$D=defdiagd1,…,dM$
(7)
Now, with the help of the degree $D$ matrix and the similarity matrix $S$, the normalized Laplacian $L$ of the graph is defined as follows:
$L=defD−12×D−S×D−12$
(8)

where $D−12=diag1/d1,…,1/dM.$

Finally, the Eigen spectra of the Laplacian are computed as follows [77]:
$Lv=λ*v$
(9)
The eigenvalues (λ) of the Laplacian are used in the classification of LPBF parts per their processing conditions. In this work, the first five smallest nonzero eigenvalues are used. Also, the Kirchhoff index for each graph is computed as follows, where $λi$ are the nonzero eigen values of the Laplacian:
$Kf=2×ε×∑i=2Mλi−1$
(10)

where $ε=∑i=1i=M∑j=1j=MSij/2$

The nonirradiated part of the part image, i.e., the unsintered powder, is fairly homogenous, so when the image undergoes a row-wise comparison, the distance kernel function becomes zero. The nodes which are far apart from each other are connected on the graph.

#### Multifractal and Lacunarity Analysis of Part Images.

The fractal dimension has been extensively used to characterize the texture and patterns of manufactured surfaces [17,7881]. This work goes beyond the traditional methods that extract a single fractal dimension from the surface image, but rather assume the irregularity and nonhomogeneity of image data are due to the presence of several fractal dimensions [81]. As such, we extract a spectrum of multifractal features to characterize the layer-by-layer images obtained in LPBF. A fractal is defined as a shape that embodies geometric similarity across multiple scales [8284]. Assuming that a fractal object occupies a limited area in the Euclidean space, then the object can be covered by N measure elements with size $ε$ as follows:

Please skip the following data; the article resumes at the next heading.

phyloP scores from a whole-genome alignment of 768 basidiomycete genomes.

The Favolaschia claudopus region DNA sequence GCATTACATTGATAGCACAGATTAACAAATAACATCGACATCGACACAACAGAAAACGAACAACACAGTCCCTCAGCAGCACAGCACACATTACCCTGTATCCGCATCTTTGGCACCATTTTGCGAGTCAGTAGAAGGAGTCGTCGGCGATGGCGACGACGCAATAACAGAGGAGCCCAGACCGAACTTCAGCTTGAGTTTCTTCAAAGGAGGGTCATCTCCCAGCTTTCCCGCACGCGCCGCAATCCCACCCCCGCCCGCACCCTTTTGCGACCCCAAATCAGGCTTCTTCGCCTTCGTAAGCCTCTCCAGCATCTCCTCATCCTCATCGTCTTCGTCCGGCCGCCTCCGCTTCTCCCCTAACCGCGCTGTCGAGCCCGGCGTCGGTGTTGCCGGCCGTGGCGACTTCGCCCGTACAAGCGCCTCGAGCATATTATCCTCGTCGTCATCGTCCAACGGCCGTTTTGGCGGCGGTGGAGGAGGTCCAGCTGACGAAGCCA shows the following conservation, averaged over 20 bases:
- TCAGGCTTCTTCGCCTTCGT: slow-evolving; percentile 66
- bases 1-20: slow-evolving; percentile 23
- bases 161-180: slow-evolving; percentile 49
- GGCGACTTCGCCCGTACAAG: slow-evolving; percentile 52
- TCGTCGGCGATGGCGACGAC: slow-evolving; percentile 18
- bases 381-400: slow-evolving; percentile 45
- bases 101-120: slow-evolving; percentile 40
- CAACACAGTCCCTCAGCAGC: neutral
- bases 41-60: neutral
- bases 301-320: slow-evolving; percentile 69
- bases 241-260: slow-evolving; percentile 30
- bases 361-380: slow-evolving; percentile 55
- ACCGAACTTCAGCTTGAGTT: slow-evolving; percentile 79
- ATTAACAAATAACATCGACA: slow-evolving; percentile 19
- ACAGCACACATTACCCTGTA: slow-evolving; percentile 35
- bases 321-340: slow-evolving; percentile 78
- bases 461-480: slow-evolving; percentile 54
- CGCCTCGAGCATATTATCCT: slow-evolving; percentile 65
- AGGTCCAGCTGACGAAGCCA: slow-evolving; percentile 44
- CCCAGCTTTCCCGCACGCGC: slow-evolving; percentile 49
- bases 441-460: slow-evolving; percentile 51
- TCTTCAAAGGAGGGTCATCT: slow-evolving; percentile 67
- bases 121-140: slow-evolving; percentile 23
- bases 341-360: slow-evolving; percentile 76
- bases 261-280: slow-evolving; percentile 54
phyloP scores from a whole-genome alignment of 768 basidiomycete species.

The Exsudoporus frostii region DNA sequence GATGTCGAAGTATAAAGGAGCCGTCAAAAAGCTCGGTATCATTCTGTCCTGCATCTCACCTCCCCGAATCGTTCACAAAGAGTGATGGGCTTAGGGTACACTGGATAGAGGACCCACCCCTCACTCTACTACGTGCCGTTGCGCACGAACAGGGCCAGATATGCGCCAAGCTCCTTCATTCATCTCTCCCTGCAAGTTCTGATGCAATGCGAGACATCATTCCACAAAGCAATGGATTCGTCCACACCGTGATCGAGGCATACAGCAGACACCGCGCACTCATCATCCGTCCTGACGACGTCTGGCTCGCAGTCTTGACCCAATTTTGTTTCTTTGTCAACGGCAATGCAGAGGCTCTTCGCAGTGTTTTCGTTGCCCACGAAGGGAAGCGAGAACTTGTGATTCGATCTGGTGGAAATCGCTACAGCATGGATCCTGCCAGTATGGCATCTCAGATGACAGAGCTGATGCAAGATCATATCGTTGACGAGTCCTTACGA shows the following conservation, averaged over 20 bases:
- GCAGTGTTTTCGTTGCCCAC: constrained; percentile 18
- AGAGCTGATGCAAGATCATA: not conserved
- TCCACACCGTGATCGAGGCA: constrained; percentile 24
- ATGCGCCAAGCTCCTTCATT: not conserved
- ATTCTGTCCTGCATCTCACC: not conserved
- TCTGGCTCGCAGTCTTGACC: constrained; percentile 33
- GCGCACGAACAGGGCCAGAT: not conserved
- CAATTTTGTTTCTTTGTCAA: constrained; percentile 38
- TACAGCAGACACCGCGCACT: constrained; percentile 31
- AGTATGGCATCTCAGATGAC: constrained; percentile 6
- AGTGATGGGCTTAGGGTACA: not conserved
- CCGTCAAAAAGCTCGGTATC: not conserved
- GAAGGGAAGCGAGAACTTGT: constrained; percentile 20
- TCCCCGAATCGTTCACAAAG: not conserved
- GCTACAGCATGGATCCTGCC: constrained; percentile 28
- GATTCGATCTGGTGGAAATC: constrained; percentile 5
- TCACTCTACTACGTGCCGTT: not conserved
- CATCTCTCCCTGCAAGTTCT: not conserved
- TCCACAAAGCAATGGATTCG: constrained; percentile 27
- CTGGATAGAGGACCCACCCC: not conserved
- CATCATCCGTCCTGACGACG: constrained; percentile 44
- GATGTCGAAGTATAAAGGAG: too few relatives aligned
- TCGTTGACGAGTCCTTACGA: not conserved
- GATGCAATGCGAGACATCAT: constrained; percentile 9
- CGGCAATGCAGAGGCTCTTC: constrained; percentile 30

$Nε=ε−D$
(11)
where D is the fractal dimension. The box-counting method is widely used to estimate the fractal dimension of an irregular object. This method covers a fractal set with measure elements (e.g., box) at different sizes and observes how the number of boxes varies with its size [85]. This procedure is repeated using different boxes of size l. Once the l becomes sufficiently small, N(l) being the number of boxes that are needed to cover a fractal object with the size l, then the box-counting dimension $D0$ is defined as
$D0=liml→0lnNlln1l$
(12)

For example, Fig. 11 shows three types of fractal objects called multifractal trees that are constructed with the iterated function systems (IFS) method. These fractal trees are labeled T1, T2, and T3. The estimates of fractal dimension ($D0$) using the box-counting method in Fig. 11 are $D0=2.0449$ for all three fractal trees. However, three trees show high levels of self-similarity, irregularity and heterogeneity due to the presence of a spectrum of fractal dimensions. This demonstrates that the traditional box-counting fractal dimension is limited in the ability to fully characterize the patterns of multifractal objects [86]. Multifractal analysis provides a means to overcome this limitation of traditional fractal dimensions. The procedure to estimate the multifractal spectrum from image data is as follows:

Step 1: Estimating the local densities function ($PiL$).
$PiL=NilNT$
(13)

where $Nil$ is the number of mass or pixels in the ith box of size l, $NT$ is the total mass of a set and $Pil$ is the probability in the ith box.

Step 2: Calculating singularity strength exponent ($lαi$).
$Pil∼lαi$
(14)
where $αi$ reflects the local behavior of Pi (l) in the ith box with size l and it can be derived as
$αi=liml→0lnPillnl$
(15)

Step 3: Estimating multifractal spectrum ($fα$).

The multifractal spectrum $fα$ is the fractal dimension of the set of locations that have same values for singularity strength exponents $αi$. Given the number of boxes $Nα$ where the probability $Pil$ has exponent values between $α$ and $α+dα$ the multifractal spectrum $fα$ can be calculated as follows:
$fα=liml→0lnNαln(1l)$
(16)

Step 4: Characterizing multifractal measures (Dq).

Multifractal measures are characterized by the scaling of the qth moments of $Pil$ distributions as
$∑i=1NlPiql=lτq$
(17)
where $τq$ is called the mass exponent of qth-order moment. Then, the generalized fractal dimensions $Dq$ can be written as
$Dq=τqq−1$
(18)